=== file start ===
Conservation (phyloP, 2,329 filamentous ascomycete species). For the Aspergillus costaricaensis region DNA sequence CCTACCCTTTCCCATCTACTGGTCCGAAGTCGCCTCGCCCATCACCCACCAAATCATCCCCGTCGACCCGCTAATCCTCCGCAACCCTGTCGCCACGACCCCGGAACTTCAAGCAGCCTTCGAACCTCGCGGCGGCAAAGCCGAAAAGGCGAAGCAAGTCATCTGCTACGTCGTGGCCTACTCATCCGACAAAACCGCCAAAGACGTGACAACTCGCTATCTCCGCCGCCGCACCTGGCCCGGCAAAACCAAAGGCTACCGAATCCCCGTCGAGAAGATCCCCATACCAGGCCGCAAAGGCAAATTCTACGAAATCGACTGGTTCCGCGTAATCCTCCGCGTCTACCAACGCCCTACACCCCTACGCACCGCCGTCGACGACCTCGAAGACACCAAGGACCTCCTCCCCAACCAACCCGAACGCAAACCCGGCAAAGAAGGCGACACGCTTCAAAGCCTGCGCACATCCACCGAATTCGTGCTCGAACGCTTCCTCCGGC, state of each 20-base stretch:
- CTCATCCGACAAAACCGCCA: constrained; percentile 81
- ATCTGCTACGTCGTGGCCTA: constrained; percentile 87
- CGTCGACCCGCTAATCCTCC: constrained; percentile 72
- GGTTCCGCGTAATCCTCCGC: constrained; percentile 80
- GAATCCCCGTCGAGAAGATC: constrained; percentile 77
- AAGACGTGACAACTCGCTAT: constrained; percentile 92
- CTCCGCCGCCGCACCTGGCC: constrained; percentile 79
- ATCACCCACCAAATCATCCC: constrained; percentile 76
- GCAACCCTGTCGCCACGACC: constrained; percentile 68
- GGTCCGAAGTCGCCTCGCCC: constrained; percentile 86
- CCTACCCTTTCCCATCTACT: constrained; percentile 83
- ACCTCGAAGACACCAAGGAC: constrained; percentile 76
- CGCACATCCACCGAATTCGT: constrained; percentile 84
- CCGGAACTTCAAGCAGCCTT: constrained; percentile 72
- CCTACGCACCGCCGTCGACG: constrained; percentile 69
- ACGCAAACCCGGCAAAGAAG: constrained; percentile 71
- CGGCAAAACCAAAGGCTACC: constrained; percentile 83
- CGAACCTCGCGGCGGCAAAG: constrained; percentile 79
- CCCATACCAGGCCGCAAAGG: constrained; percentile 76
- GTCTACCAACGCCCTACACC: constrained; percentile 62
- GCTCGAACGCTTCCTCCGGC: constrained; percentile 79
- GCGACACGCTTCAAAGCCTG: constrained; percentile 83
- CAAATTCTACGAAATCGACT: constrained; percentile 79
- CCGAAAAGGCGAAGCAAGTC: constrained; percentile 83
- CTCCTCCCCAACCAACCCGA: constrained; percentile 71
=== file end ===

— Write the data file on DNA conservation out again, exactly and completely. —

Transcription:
Conservation (phyloP, 2,329 filamentous ascomycete species). For the Aspergillus costaricaensis region DNA sequence CCTACCCTTTCCCATCTACTGGTCCGAAGTCGCCTCGCCCATCACCCACCAAATCATCCCCGTCGACCCGCTAATCCTCCGCAACCCTGTCGCCACGACCCCGGAACTTCAAGCAGCCTTCGAACCTCGCGGCGGCAAAGCCGAAAAGGCGAAGCAAGTCATCTGCTACGTCGTGGCCTACTCATCCGACAAAACCGCCAAAGACGTGACAACTCGCTATCTCCGCCGCCGCACCTGGCCCGGCAAAACCAAAGGCTACCGAATCCCCGTCGAGAAGATCCCCATACCAGGCCGCAAAGGCAAATTCTACGAAATCGACTGGTTCCGCGTAATCCTCCGCGTCTACCAACGCCCTACACCCCTACGCACCGCCGTCGACGACCTCGAAGACACCAAGGACCTCCTCCCCAACCAACCCGAACGCAAACCCGGCAAAGAAGGCGACACGCTTCAAAGCCTGCGCACATCCACCGAATTCGTGCTCGAACGCTTCCTCCGGC, state of each 20-base stretch:
- CTCATCCGACAAAACCGCCA: constrained; percentile 81
- ATCTGCTACGTCGTGGCCTA: constrained; percentile 87
- CGTCGACCCGCTAATCCTCC: constrained; percentile 72
- GGTTCCGCGTAATCCTCCGC: constrained; percentile 80
- GAATCCCCGTCGAGAAGATC: constrained; percentile 77
- AAGACGTGACAACTCGCTAT: constrained; percentile 92
- CTCCGCCGCCGCACCTGGCC: constrained; percentile 79
- ATCACCCACCAAATCATCCC: constrained; percentile 76
- GCAACCCTGTCGCCACGACC: constrained; percentile 68
- GGTCCGAAGTCGCCTCGCCC: constrained; percentile 86
- CCTACCCTTTCCCATCTACT: constrained; percentile 83
- ACCTCGAAGACACCAAGGAC: constrained; percentile 76
- CGCACATCCACCGAATTCGT: constrained; percentile 84
- CCGGAACTTCAAGCAGCCTT: constrained; percentile 72
- CCTACGCACCGCCGTCGACG: constrained; percentile 69
- ACGCAAACCCGGCAAAGAAG: constrained; percentile 71
- CGGCAAAACCAAAGGCTACC: constrained; percentile 83
- CGAACCTCGCGGCGGCAAAG: constrained; percentile 79
- CCCATACCAGGCCGCAAAGG: constrained; percentile 76
- GTCTACCAACGCCCTACACC: constrained; percentile 62
- GCTCGAACGCTTCCTCCGGC: constrained; percentile 79
- GCGACACGCTTCAAAGCCTG: constrained; percentile 83
- CAAATTCTACGAAATCGACT: constrained; percentile 79
- CCGAAAAGGCGAAGCAAGTC: constrained; percentile 83
- CTCCTCCCCAACCAACCCGA: constrained; percentile 71